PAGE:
Production of these chemicals had already been banned in several Asian and European countries by the time last year’s study came out. But in the United States there was a patchwork of rules; some states banned certain ingredients in them, and some manufacturers voluntarily stopped using them.

It’s harder to track direct links to cancer, which would not show up for years after prolonged exposure. But that doesn’t mean the public shouldn’t be wary about the long list of chemicals to which it is exposed.

Although testing sometimes is performed to establish safe levels of exposure to a certain chemical, there is almost no research on the cumulative effects of long-term exposure to tiny amounts of thousands of chemicals. The Endocrine Society — an association of endocrinologists — and the American Medical Assn. adopted positions last year calling for federal policies to reduce public exposure to hormone-disrupting chemicals.

We’re glad the cancer panel issued a bold statement intended to provoke debate and prompt better research on the chemicals in our environment. California is already moving toward modeling a more thoughtful approach with its Green Chemistry Initiative. Draft rules released last week by the state’s Department of Toxic Substances Control call for listing chemicals known to carry health or environmental dangers in a public database and requiring their manufacturers to look for less harmful alternatives over five to 10 years. Related new laws require the state to create a clearinghouse for scientific research on chemicals’ effects.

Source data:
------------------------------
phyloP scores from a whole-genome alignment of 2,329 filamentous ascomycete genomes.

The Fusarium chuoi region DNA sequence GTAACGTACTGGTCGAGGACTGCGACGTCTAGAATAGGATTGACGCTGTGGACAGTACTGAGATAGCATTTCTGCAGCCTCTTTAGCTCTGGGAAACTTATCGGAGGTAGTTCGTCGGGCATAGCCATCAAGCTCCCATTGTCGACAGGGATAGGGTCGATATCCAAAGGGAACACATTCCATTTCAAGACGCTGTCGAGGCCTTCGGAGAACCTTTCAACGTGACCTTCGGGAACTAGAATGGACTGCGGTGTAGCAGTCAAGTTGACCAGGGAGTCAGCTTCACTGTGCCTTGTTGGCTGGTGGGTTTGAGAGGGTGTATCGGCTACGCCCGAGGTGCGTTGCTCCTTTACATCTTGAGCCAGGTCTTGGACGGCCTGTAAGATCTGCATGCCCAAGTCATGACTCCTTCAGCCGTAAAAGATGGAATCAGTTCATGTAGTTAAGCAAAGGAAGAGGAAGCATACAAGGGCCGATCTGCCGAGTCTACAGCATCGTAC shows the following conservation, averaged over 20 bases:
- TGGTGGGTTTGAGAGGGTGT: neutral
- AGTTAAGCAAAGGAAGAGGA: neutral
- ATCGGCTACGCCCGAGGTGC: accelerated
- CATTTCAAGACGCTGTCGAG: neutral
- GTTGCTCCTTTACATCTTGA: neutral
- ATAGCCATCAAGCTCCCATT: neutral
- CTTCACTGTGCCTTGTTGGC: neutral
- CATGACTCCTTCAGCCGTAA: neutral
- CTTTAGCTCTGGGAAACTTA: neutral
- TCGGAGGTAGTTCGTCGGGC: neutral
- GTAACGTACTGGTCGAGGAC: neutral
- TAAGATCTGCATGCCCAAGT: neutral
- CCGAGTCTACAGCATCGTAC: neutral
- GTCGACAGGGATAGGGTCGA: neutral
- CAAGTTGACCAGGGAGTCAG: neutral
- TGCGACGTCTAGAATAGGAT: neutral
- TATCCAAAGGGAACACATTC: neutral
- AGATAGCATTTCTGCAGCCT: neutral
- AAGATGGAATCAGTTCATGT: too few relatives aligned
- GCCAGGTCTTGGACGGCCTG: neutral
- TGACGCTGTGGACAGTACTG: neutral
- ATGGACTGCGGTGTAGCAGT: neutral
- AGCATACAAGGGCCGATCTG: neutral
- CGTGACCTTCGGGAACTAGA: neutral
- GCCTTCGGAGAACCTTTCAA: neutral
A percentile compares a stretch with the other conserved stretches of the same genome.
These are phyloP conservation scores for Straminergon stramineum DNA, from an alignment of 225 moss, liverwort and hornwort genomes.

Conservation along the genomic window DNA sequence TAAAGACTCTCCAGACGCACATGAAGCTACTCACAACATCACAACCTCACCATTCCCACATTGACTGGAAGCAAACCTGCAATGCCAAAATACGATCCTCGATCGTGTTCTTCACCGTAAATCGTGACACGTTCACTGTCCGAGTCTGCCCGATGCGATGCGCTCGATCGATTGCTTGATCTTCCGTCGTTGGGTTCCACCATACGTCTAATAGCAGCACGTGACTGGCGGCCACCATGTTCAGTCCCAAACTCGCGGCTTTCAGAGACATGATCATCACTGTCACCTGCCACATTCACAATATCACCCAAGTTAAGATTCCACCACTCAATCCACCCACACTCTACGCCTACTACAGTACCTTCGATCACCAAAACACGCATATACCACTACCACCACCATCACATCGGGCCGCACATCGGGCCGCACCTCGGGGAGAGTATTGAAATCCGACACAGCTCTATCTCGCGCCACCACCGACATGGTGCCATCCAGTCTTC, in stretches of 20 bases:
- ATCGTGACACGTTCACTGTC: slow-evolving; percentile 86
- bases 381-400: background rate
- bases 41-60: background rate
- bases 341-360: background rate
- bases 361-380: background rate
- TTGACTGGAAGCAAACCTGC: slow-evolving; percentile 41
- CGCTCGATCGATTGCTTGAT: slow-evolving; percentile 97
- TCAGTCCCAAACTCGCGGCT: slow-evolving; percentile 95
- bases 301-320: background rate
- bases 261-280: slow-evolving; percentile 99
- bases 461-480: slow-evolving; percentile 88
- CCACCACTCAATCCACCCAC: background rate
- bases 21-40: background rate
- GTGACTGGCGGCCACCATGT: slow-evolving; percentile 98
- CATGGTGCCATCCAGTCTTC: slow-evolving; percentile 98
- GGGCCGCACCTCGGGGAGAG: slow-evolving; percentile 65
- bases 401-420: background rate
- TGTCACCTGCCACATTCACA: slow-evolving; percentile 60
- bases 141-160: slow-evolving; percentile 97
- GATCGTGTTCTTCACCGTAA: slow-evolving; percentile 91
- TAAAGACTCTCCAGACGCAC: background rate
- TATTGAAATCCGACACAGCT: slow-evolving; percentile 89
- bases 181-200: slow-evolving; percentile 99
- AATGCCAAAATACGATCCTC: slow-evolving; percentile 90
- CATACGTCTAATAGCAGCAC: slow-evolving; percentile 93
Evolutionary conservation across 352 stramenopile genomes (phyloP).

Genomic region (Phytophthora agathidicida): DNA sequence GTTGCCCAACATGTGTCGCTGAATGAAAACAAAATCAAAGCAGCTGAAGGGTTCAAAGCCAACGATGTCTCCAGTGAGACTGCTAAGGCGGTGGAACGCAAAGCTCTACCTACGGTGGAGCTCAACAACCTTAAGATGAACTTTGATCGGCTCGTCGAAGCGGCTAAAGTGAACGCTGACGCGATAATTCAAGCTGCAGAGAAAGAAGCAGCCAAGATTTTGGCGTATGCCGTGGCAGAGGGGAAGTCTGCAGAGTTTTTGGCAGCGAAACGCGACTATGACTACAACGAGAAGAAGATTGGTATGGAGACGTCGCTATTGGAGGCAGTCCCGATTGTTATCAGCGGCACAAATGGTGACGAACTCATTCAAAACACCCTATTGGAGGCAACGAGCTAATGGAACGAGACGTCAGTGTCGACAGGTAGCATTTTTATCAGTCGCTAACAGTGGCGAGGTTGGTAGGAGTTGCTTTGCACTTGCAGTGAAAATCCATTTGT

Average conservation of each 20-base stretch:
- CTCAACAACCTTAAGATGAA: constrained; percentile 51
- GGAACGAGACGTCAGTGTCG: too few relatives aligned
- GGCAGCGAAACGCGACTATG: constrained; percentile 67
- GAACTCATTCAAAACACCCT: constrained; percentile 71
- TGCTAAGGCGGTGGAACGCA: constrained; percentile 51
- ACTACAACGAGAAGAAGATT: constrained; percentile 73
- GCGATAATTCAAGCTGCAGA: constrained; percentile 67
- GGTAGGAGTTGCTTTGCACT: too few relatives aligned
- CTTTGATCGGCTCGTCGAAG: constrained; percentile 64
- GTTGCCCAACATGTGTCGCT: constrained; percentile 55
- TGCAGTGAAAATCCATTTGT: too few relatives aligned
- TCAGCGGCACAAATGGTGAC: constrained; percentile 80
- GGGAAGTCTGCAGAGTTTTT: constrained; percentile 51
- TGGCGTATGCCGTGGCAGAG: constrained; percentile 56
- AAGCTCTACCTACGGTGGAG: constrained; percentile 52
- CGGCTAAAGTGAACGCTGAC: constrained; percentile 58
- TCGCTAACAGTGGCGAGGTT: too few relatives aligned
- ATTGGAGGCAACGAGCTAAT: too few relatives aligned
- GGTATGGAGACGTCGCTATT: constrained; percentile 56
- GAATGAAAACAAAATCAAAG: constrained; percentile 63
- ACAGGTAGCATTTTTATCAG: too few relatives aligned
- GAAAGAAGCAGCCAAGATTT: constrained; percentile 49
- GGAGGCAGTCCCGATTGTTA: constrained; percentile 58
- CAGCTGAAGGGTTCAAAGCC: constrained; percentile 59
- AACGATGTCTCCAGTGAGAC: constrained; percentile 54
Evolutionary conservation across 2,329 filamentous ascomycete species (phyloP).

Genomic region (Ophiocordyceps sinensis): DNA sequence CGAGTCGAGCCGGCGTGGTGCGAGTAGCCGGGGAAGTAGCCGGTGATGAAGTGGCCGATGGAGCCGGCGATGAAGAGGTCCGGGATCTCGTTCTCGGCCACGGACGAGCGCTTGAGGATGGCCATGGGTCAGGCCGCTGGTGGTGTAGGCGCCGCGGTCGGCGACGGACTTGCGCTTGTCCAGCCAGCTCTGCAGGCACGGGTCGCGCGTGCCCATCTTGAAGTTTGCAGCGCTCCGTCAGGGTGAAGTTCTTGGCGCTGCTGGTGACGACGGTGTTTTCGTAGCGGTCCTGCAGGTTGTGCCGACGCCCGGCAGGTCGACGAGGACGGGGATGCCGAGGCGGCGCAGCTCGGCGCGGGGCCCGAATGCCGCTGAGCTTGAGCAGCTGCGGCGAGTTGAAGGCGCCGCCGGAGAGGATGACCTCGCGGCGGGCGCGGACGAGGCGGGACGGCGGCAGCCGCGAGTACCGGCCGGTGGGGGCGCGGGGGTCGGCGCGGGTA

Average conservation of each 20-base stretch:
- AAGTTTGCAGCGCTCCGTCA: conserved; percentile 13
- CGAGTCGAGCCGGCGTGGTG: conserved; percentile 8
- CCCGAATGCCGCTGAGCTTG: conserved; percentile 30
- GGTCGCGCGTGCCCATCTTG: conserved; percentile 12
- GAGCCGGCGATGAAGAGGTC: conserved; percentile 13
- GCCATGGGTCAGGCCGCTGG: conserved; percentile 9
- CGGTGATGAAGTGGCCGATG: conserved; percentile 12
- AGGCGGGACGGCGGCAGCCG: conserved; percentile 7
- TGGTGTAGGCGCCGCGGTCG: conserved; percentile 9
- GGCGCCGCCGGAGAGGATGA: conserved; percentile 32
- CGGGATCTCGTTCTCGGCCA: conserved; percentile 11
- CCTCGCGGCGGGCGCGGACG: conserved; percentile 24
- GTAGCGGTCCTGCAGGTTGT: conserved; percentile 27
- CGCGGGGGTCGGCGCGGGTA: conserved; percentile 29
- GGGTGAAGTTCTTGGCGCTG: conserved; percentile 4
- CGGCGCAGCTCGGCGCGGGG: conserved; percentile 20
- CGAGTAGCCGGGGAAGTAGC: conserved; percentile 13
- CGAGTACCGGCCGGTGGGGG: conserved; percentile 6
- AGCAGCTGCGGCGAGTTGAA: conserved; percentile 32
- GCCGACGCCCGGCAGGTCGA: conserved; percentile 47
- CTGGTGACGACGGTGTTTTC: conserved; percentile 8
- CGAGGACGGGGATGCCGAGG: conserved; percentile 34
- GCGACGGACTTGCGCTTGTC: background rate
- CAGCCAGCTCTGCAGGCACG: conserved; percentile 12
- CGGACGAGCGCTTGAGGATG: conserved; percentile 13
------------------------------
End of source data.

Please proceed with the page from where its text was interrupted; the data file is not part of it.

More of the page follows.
At the federal level, a bill by Sen. Frank R. Lautenberg (D-N.J.) would model chemical-safety laws on the 1996 law on pesticides. His Safe Chemicals Act would require manufacturers to prove the safety of their new products before they reach the market. Existing chemicals could remain on the market while the makers gather the proof required by the U.S. Environmental Protection Agency. The EPA would begin mandating that proof for the 300 chemicals already in circulation that are believed to pose the most risk, and the process for all 80,000 chemicals would take 15 years.

Some of the major chemical manufacturers already do such studies voluntarily before selling their products; in their case, the law would simply require them to submit their results. But all companies should be meeting this industry standard, and increasingly they will have to if they want to sell in California or other states with tougher safety rules, or in Europe, which adopted a prove-it-first policy in 2005. Opponents of the bill say it would hamper innovation and the production of new chemical products. But technology in safety testing is advancing rapidly; the tests are becoming simpler, cheaper and faster. In the long term, it’s healthier and less expensive to stop a problematic chemical from reaching the public than to deal with the aftermath of exposure. We hope the report by the President’s Cancer Panel helps convince Congress that better testing and research for chemicals are in everyone’s interest.